The "hygiene hypothesis," backed by some but not all studies, suggests people are more prone to allergies and asthma when they're not exposed to germs early in life. Why? Their immune systems haven't learned what's dangerous, such as bacteria, so they overreact to allergens, which are otherwise harmless.
A new CDC report suggests pediatric rates of hay fever, more common than drug or food allergies, remained stable from 1997 to 2011, based on interviews with parents. Co-author Lara Akinbami, a CDC pediatrician, says hay fever may still be increasing but, since its symptoms are similar to those of the common cold, parents may not recognize it as a seasonal allergy. They also might simply be treating it with over-the-counter medicines.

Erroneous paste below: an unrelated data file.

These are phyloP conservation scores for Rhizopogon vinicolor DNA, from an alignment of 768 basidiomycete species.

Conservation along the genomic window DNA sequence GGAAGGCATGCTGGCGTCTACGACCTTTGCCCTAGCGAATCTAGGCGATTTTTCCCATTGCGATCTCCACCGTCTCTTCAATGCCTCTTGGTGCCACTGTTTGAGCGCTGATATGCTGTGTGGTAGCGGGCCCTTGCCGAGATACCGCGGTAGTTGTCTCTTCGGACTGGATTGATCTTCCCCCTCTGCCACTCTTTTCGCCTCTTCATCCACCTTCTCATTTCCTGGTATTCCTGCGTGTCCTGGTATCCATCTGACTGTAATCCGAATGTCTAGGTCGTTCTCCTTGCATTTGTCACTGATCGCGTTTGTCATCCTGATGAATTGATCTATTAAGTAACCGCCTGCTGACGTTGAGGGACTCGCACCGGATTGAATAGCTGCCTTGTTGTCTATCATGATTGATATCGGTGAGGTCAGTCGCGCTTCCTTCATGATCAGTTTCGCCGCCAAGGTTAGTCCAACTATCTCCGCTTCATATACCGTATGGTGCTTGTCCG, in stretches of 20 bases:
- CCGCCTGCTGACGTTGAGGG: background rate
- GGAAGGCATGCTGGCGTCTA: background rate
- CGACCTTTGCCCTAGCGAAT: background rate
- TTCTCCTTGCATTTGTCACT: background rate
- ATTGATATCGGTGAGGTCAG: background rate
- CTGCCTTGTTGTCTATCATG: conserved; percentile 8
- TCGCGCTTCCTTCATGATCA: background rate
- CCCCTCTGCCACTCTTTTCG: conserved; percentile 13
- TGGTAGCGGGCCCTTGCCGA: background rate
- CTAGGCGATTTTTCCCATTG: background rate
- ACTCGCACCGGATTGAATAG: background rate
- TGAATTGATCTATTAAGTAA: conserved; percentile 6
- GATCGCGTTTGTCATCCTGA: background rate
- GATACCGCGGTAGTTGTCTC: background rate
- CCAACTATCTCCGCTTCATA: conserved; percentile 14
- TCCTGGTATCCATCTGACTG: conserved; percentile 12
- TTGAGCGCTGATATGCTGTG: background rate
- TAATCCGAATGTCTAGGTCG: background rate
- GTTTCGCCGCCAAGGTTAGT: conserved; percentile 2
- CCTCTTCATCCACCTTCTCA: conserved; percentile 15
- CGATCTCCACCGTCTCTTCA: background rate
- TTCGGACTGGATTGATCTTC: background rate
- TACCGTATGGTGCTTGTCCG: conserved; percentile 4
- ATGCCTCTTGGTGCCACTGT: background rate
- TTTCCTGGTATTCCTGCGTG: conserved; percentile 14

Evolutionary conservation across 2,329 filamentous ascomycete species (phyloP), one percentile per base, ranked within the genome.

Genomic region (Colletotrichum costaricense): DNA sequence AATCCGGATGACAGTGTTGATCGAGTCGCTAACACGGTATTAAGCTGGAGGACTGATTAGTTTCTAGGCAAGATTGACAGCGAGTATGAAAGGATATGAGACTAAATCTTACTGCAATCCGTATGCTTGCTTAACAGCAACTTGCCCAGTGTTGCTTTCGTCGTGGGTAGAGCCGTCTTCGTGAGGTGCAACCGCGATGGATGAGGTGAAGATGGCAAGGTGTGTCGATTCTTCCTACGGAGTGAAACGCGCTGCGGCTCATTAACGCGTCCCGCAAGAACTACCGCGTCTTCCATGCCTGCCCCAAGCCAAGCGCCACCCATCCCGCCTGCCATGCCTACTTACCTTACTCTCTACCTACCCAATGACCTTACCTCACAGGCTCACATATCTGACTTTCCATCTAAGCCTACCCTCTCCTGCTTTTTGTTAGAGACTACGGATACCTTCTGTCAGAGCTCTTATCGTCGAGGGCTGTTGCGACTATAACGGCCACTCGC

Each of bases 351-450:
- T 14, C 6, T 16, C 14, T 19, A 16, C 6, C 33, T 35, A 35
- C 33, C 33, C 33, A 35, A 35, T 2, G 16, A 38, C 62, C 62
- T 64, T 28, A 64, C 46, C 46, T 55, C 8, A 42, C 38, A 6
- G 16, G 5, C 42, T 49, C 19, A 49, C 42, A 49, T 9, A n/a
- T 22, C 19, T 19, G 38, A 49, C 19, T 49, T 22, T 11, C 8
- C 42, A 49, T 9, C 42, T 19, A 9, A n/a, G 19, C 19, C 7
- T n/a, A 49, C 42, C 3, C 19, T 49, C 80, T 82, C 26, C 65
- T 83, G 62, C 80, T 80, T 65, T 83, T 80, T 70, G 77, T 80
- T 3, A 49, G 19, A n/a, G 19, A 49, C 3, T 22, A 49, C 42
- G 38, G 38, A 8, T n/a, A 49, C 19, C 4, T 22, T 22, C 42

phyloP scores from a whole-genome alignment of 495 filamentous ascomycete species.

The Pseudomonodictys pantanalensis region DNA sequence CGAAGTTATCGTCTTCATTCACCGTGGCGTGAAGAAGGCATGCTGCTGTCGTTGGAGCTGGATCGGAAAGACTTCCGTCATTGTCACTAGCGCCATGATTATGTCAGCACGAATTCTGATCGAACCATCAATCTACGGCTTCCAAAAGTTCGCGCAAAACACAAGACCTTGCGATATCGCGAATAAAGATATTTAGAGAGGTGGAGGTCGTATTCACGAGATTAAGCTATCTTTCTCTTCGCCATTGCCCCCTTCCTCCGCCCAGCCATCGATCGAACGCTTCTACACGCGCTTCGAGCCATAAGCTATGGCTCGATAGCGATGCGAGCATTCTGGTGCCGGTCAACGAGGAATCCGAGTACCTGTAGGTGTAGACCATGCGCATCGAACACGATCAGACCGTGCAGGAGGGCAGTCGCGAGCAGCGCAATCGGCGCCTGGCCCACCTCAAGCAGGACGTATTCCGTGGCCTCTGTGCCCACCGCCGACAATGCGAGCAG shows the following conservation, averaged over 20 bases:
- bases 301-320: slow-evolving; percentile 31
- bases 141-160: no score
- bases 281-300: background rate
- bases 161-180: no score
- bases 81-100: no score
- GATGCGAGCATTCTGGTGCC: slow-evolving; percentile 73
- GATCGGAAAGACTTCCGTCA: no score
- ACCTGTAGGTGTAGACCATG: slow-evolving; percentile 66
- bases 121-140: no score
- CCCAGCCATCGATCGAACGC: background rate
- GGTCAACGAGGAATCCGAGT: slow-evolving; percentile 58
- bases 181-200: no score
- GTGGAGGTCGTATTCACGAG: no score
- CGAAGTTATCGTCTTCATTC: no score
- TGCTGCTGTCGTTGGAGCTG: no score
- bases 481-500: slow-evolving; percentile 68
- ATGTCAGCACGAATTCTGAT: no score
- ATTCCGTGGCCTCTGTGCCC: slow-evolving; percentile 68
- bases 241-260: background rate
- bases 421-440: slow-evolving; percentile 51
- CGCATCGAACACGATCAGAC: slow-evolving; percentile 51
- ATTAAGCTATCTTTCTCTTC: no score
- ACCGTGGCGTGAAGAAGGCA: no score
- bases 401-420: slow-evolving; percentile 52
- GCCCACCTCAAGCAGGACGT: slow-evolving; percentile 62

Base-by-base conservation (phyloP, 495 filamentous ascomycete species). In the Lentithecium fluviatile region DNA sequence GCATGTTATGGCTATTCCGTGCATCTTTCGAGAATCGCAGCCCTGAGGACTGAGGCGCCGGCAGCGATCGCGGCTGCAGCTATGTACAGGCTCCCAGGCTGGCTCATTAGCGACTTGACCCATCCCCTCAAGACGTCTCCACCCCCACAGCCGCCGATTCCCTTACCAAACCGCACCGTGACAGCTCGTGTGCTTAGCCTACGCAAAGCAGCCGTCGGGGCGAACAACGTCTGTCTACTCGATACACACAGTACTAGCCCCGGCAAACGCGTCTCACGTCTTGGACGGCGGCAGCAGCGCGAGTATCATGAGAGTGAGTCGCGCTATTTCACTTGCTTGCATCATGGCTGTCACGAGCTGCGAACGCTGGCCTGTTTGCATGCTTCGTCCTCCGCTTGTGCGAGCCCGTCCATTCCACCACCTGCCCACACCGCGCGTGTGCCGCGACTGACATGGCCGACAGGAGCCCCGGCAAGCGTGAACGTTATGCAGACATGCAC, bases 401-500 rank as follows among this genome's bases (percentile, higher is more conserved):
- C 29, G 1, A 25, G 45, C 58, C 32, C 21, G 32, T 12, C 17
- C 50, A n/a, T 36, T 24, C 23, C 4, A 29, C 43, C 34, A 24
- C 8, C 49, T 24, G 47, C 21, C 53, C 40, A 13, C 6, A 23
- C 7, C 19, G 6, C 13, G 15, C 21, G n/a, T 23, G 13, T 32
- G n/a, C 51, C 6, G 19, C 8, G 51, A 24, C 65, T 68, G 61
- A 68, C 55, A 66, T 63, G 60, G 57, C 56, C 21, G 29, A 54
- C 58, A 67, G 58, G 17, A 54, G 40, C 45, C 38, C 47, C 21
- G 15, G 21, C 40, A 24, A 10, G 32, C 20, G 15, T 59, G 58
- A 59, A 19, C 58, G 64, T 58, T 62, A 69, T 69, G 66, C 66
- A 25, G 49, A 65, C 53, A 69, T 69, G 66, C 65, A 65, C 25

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Though some plants grow more food or flowers as a result, more pollen can spell trouble. Doctors say it's contributing to a rise in seasonal hay fever and allergic asthma in the USA, where the pollen season has lengthened up to 16 days since 1995. If carbon dioxide emissions continue to increase, they expect allergic conditions probably will worsen, adding to the discomfort of allergy suffers as well as swelling U.S. health care costs.